Mrsa Research Paper

Only available on StudyMode
  • Download(s) : 658
  • Published : October 21, 2012
Open Document
Text Preview
MRSA Prevention in American Hospitals:
A Review of the Literature

Jenny Niemann
AP Language and Composition
Mrs. Cook
November 4, 2010
Abstract
Methicillin-resistant Staphylococcus aureus (MRSA) is a harmful and virulent antibiotic resistant bacterium that is a major concern in most American hospitals. Modern scientists are aiming to discover effective prevention methods for MRSA in hospitals, so productive prevention guidelines can be created. Clinical microbiologists such as K. Nguyen, J. Cepeda, and M. Struelens all conducted clinical trials in separate American hospitals. They employed different MRSA inhibition techniques, such as hand hygiene, isolation, and MRSA screenings, which were tested on a wide range of patients. The analyzed results revealed that despite controversies, methods exist that could be successful in preventing and controlling MRSA infections.

Final Outline
I. Introduction
A. Methicillin-resistant Staphylococcus aureus (MRSA) is the most commonly identified and perhaps the most lethal antimicrobial-resistant pathogen in the world and the rates of this infection are steadily increasing globally B. (Bryce, 2009, 627).

C. Current studies present numerous safety measures that could provide an effective regiment for preventing MRSA infections in hospitals. II. Body
A. Kim Nguyen’s clinical study has perhaps gained the most media attention for its promise to show how simple, inexpensive measures, like hand hygiene, can reduce MRSA infection rates. 1. Study of hang hygiene program

2. Results of study
3. Evaluation of hand hygiene in prevention
B. In the clinical trial conducted by Jorge Cepeda (2005), infective disease control professor at the University College London Hospitals, another preventative technique was investigated. 1. Description of isolation trials

2. Results of trials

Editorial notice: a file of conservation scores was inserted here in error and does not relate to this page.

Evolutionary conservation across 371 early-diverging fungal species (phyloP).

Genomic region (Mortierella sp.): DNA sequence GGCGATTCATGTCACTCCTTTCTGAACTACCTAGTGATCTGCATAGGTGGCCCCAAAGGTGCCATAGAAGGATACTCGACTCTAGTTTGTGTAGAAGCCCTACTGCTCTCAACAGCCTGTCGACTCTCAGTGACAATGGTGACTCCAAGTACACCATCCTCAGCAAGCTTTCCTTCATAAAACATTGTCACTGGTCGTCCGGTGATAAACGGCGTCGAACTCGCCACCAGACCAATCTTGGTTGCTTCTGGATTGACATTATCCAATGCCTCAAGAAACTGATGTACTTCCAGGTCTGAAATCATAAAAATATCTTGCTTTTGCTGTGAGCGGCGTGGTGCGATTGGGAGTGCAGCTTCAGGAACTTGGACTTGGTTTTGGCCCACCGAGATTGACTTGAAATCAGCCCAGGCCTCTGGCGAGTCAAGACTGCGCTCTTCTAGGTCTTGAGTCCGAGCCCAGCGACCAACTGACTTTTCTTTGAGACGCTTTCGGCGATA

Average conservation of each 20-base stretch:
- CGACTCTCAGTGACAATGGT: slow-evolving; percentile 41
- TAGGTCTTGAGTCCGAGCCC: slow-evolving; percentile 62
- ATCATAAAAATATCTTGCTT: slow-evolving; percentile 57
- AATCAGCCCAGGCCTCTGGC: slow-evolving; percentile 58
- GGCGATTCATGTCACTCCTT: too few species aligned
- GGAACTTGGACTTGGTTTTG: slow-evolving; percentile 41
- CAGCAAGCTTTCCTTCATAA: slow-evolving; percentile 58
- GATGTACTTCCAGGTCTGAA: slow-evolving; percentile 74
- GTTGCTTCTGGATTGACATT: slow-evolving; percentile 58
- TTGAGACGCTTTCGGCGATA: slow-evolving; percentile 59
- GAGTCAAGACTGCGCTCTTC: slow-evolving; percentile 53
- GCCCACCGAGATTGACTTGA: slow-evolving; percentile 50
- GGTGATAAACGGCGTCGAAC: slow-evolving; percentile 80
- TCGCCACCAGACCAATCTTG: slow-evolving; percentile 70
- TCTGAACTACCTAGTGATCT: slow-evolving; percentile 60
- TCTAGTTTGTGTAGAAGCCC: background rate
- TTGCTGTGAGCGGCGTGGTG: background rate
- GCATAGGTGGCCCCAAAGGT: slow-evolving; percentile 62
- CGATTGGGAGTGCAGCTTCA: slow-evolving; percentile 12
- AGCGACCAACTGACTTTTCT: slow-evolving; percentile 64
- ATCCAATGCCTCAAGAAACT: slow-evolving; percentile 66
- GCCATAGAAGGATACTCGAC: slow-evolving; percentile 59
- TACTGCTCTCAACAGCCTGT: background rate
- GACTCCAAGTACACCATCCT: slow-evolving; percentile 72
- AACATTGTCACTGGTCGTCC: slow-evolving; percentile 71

3. Analysis of possible uses
C. The evidence provided from another article indicates that screening for MRSA can also protect patients and reduce infection rates. 1. Clinical trials of screening
2. Results of trials
3. Potential flaws described
III. Conclusion
A. In attempt to protect the safety of people in hospitals and in the community, there are numerous prevention methods that could be implemented to create a successful MRSA prevention regiment. B. All in all, MRSA is and extremely deadly and virulent bacterium, but with the use of newfound prevention methods, everyone can be protected.

MRSA Prevention in American Hospitals:
A Review of the Literature
Methicillin-resistant Staphylococcus aureus (MRSA) is the most commonly identified and perhaps the most lethal antimicrobial-resistant pathogen in the world and the rates of this infection are steadily increasing globally (Bryce, 2009, p. 627). According to an article by clinical microbiologist, Jason Surg (2008) concurred, “Recently, in American hospitals, the rate of MRSA infections was 31.8 per 100,000 persons admitted per year” (p. 642). It is recorded that there are more than 100,000 cases related to MRSA per annum in the United States alone, adding up to an estimated health-care bill of over 5 billion dollars (Bryce, 2009, p. 627). Today many scientists believe because of MRSA’s ability to quickly evolve into separate strains that there is no way to halt the spread of the bacterium (Bryce, 2009, p. 628). However, microbiology teams across the world have seen enormous success in preventing MRSA transmissions in hospitals with simple measures. For example Kim Nguyen (2009), Jorge Cepeda (2005), and M. Strulens (2010), all conducted clinical trials, performing different successful prevention tactics. Current studies present numerous safety measures that in combination could provide an effective regiment for preventing...
tracking img